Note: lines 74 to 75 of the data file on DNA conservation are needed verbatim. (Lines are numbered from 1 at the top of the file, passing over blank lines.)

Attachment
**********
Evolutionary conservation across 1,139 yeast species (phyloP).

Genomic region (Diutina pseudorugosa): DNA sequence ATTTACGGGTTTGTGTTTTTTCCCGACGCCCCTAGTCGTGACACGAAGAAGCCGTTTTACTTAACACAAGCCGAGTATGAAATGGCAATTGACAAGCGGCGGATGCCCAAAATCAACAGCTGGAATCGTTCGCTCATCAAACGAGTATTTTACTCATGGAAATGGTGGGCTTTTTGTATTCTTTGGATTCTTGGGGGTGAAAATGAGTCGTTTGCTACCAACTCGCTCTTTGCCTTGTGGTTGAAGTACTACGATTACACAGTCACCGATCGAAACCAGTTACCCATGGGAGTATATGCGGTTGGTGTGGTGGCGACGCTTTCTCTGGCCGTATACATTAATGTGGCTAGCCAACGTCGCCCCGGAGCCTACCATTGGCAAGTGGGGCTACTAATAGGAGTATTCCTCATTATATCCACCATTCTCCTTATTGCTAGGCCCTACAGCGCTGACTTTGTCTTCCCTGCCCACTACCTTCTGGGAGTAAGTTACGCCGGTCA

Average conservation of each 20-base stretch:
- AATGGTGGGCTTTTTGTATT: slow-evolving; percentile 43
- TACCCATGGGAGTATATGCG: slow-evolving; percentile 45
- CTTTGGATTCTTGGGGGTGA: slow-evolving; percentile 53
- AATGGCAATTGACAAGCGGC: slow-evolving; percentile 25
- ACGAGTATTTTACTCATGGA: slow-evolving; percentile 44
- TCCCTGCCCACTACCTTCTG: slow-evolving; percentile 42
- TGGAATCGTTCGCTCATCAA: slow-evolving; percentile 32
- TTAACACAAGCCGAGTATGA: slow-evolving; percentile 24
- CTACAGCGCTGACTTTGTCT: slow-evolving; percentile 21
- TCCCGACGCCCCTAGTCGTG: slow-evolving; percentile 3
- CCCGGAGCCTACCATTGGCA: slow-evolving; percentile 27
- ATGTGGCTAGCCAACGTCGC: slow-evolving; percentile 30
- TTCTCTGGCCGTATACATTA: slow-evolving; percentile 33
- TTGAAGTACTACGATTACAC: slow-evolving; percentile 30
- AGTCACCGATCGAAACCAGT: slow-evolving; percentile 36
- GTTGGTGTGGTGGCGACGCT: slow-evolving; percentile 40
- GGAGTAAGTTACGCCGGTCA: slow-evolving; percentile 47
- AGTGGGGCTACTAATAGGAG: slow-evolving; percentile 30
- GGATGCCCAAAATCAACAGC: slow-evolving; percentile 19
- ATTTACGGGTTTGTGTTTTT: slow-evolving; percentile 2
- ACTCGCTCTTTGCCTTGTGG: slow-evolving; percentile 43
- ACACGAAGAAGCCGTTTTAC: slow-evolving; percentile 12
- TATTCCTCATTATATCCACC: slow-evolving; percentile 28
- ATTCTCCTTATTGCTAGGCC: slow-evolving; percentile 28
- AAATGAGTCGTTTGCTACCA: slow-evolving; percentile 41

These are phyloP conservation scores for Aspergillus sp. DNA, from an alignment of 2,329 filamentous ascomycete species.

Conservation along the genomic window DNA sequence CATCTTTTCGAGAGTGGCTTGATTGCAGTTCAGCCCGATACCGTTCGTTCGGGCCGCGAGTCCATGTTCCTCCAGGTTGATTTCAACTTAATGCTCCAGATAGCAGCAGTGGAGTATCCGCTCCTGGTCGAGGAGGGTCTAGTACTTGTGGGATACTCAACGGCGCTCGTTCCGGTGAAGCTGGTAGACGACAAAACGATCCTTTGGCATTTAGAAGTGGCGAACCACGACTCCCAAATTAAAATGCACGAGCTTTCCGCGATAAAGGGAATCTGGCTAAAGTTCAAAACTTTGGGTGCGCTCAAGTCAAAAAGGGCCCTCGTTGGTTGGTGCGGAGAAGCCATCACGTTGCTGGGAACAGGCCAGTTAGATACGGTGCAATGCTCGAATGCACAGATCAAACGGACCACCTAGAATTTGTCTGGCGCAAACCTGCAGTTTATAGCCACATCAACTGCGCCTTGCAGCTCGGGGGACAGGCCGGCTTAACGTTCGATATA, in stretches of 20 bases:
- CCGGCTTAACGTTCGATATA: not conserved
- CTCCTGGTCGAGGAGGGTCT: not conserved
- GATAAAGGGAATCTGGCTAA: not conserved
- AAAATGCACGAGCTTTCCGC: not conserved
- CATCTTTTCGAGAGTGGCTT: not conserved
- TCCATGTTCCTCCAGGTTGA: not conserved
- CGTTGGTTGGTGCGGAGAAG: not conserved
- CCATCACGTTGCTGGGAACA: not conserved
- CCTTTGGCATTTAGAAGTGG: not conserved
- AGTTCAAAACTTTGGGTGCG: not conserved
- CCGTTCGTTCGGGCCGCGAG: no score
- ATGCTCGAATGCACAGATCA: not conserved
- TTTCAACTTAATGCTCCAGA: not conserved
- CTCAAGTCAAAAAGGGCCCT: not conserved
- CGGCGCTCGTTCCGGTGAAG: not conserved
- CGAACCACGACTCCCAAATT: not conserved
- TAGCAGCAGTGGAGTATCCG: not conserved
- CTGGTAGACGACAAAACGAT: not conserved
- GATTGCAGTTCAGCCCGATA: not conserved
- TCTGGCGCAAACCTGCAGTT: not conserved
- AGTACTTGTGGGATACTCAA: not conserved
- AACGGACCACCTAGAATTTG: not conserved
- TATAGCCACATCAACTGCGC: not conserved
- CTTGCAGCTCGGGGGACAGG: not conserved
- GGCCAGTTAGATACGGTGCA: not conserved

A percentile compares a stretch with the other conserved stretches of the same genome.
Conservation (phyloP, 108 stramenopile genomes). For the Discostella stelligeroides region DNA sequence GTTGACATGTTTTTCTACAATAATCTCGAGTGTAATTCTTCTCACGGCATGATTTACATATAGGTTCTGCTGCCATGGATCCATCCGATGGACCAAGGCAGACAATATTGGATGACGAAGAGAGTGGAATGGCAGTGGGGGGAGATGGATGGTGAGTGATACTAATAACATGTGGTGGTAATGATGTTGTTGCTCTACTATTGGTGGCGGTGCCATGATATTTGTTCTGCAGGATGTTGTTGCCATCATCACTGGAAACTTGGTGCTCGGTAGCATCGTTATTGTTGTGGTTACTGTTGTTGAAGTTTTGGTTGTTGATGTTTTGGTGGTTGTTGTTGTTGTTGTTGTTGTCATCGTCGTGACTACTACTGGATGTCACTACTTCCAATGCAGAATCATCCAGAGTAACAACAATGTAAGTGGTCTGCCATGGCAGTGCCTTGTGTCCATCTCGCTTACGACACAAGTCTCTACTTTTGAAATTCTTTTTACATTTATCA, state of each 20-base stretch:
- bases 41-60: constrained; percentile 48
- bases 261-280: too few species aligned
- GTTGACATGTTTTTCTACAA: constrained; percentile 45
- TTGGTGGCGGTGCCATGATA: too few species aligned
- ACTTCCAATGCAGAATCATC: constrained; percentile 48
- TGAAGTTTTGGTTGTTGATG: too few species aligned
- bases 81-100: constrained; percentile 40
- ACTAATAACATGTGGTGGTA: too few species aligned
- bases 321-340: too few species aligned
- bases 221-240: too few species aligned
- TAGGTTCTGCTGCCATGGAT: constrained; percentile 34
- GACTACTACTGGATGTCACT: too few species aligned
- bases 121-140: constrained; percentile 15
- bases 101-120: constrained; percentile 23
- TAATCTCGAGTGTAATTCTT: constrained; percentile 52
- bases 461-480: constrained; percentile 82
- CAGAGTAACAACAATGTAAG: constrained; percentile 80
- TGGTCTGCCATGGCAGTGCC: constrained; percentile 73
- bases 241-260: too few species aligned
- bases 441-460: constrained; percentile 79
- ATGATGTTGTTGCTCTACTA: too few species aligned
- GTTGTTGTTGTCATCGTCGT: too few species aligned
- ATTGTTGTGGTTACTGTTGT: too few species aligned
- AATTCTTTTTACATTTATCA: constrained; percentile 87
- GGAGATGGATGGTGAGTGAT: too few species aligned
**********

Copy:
- CAGAGTAACAACAATGTAAG: constrained; percentile 80
- TGGTCTGCCATGGCAGTGCC: constrained; percentile 73